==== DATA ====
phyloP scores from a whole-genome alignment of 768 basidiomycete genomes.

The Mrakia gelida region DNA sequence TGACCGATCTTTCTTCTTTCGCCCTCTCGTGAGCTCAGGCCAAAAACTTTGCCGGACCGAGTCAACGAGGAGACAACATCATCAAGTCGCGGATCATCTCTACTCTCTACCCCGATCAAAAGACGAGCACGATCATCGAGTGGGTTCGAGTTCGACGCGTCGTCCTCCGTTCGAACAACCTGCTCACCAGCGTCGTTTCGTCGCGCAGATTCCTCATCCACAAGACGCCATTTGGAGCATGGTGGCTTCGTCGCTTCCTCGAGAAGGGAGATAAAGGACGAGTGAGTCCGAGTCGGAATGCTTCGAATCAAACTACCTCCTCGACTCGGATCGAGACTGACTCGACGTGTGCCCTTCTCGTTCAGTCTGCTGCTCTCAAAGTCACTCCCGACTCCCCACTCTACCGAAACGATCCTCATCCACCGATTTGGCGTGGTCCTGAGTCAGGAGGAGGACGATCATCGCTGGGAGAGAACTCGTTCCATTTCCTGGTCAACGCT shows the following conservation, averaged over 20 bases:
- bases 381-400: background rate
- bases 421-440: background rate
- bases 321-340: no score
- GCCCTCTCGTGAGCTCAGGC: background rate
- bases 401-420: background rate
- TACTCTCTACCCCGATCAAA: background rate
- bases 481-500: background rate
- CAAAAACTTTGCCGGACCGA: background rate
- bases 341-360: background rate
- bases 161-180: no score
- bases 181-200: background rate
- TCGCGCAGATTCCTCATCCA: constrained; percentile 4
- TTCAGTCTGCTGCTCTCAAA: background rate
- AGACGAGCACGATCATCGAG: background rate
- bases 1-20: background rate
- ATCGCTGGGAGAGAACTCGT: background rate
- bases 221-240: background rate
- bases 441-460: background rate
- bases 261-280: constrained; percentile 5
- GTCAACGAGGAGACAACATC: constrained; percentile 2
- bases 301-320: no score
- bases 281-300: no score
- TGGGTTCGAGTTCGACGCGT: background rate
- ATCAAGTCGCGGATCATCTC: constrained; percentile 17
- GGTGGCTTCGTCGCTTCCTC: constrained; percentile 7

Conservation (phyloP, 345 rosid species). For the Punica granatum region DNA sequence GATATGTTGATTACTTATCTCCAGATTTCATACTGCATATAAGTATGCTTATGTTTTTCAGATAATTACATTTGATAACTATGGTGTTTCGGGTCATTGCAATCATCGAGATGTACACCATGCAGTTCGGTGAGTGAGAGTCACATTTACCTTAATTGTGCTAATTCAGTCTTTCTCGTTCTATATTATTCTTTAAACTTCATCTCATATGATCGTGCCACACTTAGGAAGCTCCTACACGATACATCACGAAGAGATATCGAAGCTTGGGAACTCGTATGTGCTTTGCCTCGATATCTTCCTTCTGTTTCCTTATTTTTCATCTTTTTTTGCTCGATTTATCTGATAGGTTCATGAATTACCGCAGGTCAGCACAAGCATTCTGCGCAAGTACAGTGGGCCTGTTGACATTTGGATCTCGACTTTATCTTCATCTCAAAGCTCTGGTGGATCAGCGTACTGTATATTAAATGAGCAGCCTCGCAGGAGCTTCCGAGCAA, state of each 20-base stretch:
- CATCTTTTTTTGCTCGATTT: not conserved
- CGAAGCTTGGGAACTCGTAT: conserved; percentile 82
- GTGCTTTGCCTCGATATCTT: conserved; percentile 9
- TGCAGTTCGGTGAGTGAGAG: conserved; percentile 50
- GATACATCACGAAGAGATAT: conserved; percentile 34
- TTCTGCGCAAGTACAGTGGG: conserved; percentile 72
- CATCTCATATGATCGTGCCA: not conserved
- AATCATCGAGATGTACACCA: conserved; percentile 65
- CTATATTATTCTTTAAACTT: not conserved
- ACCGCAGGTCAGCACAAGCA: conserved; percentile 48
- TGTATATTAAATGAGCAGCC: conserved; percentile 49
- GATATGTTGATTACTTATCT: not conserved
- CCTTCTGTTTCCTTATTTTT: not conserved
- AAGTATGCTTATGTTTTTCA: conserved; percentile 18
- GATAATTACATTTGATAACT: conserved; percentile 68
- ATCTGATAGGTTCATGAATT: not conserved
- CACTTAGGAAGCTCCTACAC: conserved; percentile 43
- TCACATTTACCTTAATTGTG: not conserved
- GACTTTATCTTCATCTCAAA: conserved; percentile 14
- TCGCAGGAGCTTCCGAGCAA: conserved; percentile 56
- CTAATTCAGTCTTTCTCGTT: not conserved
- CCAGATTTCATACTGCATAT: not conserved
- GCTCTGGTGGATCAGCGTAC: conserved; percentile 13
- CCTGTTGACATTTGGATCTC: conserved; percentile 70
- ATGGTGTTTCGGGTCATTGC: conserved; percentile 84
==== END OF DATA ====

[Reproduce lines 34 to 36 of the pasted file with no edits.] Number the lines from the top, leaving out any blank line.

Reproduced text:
- TTCTGCGCAAGTACAGTGGG: conserved; percentile 72
- CATCTCATATGATCGTGCCA: not conserved
- AATCATCGAGATGTACACCA: conserved; percentile 65